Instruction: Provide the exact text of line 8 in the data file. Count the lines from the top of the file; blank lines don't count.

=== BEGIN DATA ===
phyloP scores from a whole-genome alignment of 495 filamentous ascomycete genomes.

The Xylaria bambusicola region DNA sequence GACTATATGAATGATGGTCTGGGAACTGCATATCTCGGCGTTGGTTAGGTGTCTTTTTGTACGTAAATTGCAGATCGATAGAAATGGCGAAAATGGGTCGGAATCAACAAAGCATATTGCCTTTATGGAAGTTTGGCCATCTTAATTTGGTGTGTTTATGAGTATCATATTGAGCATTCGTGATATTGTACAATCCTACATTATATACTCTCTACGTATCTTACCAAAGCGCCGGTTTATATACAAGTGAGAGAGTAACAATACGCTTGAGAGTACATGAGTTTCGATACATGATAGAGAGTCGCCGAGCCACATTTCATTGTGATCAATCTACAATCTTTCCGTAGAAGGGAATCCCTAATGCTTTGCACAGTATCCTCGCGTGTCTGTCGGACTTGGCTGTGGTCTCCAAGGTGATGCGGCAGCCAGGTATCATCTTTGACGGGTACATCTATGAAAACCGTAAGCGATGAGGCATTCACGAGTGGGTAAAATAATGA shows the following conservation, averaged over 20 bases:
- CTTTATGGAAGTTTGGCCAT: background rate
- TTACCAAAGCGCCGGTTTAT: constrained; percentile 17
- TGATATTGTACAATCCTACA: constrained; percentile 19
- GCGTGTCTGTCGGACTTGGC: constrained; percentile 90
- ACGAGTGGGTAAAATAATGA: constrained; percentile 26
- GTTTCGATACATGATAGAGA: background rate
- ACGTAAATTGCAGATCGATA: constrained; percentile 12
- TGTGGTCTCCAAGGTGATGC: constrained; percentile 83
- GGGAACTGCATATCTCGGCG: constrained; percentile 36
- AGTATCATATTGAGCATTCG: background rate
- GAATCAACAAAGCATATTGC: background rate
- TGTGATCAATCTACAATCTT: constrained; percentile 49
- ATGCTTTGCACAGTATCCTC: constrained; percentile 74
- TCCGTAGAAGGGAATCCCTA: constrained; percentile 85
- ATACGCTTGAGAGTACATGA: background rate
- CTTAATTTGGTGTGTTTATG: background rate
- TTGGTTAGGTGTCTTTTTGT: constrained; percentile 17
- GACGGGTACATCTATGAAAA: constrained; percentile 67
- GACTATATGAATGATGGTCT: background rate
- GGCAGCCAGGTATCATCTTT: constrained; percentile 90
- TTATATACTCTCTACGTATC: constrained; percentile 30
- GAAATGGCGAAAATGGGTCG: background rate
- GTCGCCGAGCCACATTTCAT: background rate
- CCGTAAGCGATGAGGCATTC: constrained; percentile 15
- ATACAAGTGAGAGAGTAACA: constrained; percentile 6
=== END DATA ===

- GTTTCGATACATGATAGAGA: background rate